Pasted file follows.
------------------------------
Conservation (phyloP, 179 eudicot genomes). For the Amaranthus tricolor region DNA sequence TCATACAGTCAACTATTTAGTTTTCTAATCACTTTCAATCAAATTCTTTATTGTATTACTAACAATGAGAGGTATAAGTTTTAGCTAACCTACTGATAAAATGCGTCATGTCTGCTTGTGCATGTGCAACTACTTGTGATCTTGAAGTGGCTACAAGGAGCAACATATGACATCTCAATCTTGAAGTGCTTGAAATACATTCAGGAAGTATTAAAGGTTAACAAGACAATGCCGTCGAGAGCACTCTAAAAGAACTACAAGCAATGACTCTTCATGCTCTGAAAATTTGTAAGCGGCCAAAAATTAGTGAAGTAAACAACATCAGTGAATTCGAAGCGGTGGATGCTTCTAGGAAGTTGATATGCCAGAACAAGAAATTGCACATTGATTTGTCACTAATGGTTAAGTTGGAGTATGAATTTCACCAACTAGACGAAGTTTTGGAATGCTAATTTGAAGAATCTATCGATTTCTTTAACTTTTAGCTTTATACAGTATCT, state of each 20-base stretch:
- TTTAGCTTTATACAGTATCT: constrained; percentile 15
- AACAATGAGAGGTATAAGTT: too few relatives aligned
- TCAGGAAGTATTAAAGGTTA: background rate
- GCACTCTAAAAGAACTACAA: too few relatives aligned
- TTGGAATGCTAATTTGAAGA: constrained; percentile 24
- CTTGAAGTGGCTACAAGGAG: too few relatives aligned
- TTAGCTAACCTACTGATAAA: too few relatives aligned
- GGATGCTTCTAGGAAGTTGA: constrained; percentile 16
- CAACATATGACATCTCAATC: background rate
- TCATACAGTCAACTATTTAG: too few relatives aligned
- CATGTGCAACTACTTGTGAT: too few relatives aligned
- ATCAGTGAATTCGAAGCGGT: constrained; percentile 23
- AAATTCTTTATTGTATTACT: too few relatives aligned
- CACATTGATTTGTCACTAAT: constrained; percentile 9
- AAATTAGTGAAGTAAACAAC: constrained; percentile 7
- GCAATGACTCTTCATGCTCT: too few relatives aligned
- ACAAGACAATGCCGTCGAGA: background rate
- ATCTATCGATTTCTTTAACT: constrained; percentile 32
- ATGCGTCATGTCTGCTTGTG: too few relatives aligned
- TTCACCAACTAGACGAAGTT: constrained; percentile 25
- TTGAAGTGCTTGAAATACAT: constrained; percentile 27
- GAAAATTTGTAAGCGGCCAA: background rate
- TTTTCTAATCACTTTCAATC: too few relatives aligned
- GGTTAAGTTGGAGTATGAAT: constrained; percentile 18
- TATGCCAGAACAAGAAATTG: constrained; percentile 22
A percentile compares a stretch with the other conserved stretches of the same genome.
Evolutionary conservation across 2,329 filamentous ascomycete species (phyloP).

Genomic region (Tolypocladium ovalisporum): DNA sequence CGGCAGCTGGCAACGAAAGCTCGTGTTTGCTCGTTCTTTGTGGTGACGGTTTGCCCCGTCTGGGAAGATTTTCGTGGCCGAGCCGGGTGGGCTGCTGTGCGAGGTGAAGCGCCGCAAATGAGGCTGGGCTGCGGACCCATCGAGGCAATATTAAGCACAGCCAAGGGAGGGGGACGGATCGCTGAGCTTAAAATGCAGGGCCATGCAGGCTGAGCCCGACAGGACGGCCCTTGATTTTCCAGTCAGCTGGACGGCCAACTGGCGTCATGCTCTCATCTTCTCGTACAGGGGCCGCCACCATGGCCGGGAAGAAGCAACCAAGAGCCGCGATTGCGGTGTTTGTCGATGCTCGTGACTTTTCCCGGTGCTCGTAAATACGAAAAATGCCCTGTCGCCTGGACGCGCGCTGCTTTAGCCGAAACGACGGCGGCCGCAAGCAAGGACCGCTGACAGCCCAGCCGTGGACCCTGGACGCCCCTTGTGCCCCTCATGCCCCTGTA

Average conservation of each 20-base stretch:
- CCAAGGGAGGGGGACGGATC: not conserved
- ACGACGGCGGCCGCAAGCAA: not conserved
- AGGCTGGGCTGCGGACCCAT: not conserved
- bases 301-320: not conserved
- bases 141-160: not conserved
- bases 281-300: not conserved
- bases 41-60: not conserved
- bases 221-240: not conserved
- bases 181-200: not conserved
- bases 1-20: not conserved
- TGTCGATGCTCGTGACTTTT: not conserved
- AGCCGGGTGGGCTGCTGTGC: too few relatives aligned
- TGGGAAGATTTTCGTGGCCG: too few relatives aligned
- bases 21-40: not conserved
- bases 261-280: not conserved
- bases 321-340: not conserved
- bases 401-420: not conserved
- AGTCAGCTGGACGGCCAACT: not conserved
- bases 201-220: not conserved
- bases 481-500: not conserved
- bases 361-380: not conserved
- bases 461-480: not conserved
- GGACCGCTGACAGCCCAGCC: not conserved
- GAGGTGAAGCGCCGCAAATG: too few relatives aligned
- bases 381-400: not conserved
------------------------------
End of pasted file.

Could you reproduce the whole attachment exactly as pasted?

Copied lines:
Conservation (phyloP, 179 eudicot genomes). For the Amaranthus tricolor region DNA sequence TCATACAGTCAACTATTTAGTTTTCTAATCACTTTCAATCAAATTCTTTATTGTATTACTAACAATGAGAGGTATAAGTTTTAGCTAACCTACTGATAAAATGCGTCATGTCTGCTTGTGCATGTGCAACTACTTGTGATCTTGAAGTGGCTACAAGGAGCAACATATGACATCTCAATCTTGAAGTGCTTGAAATACATTCAGGAAGTATTAAAGGTTAACAAGACAATGCCGTCGAGAGCACTCTAAAAGAACTACAAGCAATGACTCTTCATGCTCTGAAAATTTGTAAGCGGCCAAAAATTAGTGAAGTAAACAACATCAGTGAATTCGAAGCGGTGGATGCTTCTAGGAAGTTGATATGCCAGAACAAGAAATTGCACATTGATTTGTCACTAATGGTTAAGTTGGAGTATGAATTTCACCAACTAGACGAAGTTTTGGAATGCTAATTTGAAGAATCTATCGATTTCTTTAACTTTTAGCTTTATACAGTATCT, state of each 20-base stretch:
- TTTAGCTTTATACAGTATCT: constrained; percentile 15
- AACAATGAGAGGTATAAGTT: too few relatives aligned
- TCAGGAAGTATTAAAGGTTA: background rate
- GCACTCTAAAAGAACTACAA: too few relatives aligned
- TTGGAATGCTAATTTGAAGA: constrained; percentile 24
- CTTGAAGTGGCTACAAGGAG: too few relatives aligned
- TTAGCTAACCTACTGATAAA: too few relatives aligned
- GGATGCTTCTAGGAAGTTGA: constrained; percentile 16
- CAACATATGACATCTCAATC: background rate
- TCATACAGTCAACTATTTAG: too few relatives aligned
- CATGTGCAACTACTTGTGAT: too few relatives aligned
- ATCAGTGAATTCGAAGCGGT: constrained; percentile 23
- AAATTCTTTATTGTATTACT: too few relatives aligned
- CACATTGATTTGTCACTAAT: constrained; percentile 9
- AAATTAGTGAAGTAAACAAC: constrained; percentile 7
- GCAATGACTCTTCATGCTCT: too few relatives aligned
- ACAAGACAATGCCGTCGAGA: background rate
- ATCTATCGATTTCTTTAACT: constrained; percentile 32
- ATGCGTCATGTCTGCTTGTG: too few relatives aligned
- TTCACCAACTAGACGAAGTT: constrained; percentile 25
- TTGAAGTGCTTGAAATACAT: constrained; percentile 27
- GAAAATTTGTAAGCGGCCAA: background rate
- TTTTCTAATCACTTTCAATC: too few relatives aligned
- GGTTAAGTTGGAGTATGAAT: constrained; percentile 18
- TATGCCAGAACAAGAAATTG: constrained; percentile 22
A percentile compares a stretch with the other conserved stretches of the same genome.
Evolutionary conservation across 2,329 filamentous ascomycete species (phyloP).

Genomic region (Tolypocladium ovalisporum): DNA sequence CGGCAGCTGGCAACGAAAGCTCGTGTTTGCTCGTTCTTTGTGGTGACGGTTTGCCCCGTCTGGGAAGATTTTCGTGGCCGAGCCGGGTGGGCTGCTGTGCGAGGTGAAGCGCCGCAAATGAGGCTGGGCTGCGGACCCATCGAGGCAATATTAAGCACAGCCAAGGGAGGGGGACGGATCGCTGAGCTTAAAATGCAGGGCCATGCAGGCTGAGCCCGACAGGACGGCCCTTGATTTTCCAGTCAGCTGGACGGCCAACTGGCGTCATGCTCTCATCTTCTCGTACAGGGGCCGCCACCATGGCCGGGAAGAAGCAACCAAGAGCCGCGATTGCGGTGTTTGTCGATGCTCGTGACTTTTCCCGGTGCTCGTAAATACGAAAAATGCCCTGTCGCCTGGACGCGCGCTGCTTTAGCCGAAACGACGGCGGCCGCAAGCAAGGACCGCTGACAGCCCAGCCGTGGACCCTGGACGCCCCTTGTGCCCCTCATGCCCCTGTA

Average conservation of each 20-base stretch:
- CCAAGGGAGGGGGACGGATC: not conserved
- ACGACGGCGGCCGCAAGCAA: not conserved
- AGGCTGGGCTGCGGACCCAT: not conserved
- bases 301-320: not conserved
- bases 141-160: not conserved
- bases 281-300: not conserved
- bases 41-60: not conserved
- bases 221-240: not conserved
- bases 181-200: not conserved
- bases 1-20: not conserved
- TGTCGATGCTCGTGACTTTT: not conserved
- AGCCGGGTGGGCTGCTGTGC: too few relatives aligned
- TGGGAAGATTTTCGTGGCCG: too few relatives aligned
- bases 21-40: not conserved
- bases 261-280: not conserved
- bases 321-340: not conserved
- bases 401-420: not conserved
- AGTCAGCTGGACGGCCAACT: not conserved
- bases 201-220: not conserved
- bases 481-500: not conserved
- bases 361-380: not conserved
- bases 461-480: not conserved
- GGACCGCTGACAGCCCAGCC: not conserved
- GAGGTGAAGCGCCGCAAATG: too few relatives aligned
- bases 381-400: not conserved